When the congregation of this church outgrew an 1851 Greek Revival building that was similar to the Charles Town Presbyterian Church ( JE7), it selected a New York architect to design a replacement. On May 2, 1903, the day before the new church was dedicated, the Martinsburg Evening World attempted to educate readers about the style: “The exterior … is designed in the architectural style of the early ‘Colonial.’ Perhaps to be more technical, of the style in the ‘Georgian’ period, which seems very appropriate, considering our geographical location.”
The church has exemplary Georgian details, but the overall shape and materials are atypical of the style. A square tower, which contains the main entrance in its base and is capped with a small, octagonal, domed cupola, stands to one side of the sanctuary. A rough limestone foundation extends to windowsill level, while the facing above, although of brick, is not the red brick typical of colonial or Georgian work. Instead, Comstock specified long, narrow Roman brick of an orange hue.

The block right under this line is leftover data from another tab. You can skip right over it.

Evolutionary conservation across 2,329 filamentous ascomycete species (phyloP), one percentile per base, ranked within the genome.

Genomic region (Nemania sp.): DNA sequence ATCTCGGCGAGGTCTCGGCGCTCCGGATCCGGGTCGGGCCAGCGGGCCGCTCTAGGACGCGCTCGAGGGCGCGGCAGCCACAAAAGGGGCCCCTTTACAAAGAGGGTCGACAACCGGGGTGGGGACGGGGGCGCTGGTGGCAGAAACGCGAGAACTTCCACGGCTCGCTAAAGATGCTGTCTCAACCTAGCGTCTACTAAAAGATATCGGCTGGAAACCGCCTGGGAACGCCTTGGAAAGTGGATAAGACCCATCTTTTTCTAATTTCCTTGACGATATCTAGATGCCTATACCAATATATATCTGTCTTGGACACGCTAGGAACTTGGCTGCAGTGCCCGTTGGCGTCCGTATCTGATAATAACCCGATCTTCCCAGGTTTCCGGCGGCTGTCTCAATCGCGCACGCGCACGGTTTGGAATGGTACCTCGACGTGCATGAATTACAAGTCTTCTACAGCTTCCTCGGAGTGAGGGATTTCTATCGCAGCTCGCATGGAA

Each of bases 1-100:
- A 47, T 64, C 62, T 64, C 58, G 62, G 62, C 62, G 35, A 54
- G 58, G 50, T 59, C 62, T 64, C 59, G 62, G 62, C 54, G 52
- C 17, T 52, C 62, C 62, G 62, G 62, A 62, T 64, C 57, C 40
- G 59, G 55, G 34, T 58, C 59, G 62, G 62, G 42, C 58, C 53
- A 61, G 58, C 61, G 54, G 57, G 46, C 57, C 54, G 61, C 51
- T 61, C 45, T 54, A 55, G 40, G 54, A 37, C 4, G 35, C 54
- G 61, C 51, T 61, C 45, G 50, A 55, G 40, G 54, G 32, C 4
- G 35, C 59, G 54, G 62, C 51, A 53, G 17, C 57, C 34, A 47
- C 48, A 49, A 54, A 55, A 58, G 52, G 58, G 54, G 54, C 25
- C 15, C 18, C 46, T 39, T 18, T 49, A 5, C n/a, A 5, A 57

Fearing that congregants accustomed to more ornate, Victorian-era decoration might be on “the verge of disappointment, at the extreme simplicity and severity” of the interior, the Evening World predicted that they would come to have “a growing feeling of admiration at the simplicity of the entire color scheme,” a subtle, warm rose color that changed in hue from base to cornice. The ceiling was highlighted with trusses covered “with thousands of leaves of beaten silver, and then lacquered and glazed down in varying tones of green.” Charles S. Allen of New York was responsible for the decorations, but the paper noted with pride that basic construction was by local contractors. All in all, the church was and is a significant early example of the Georgian Revival style in the Eastern Panhandle.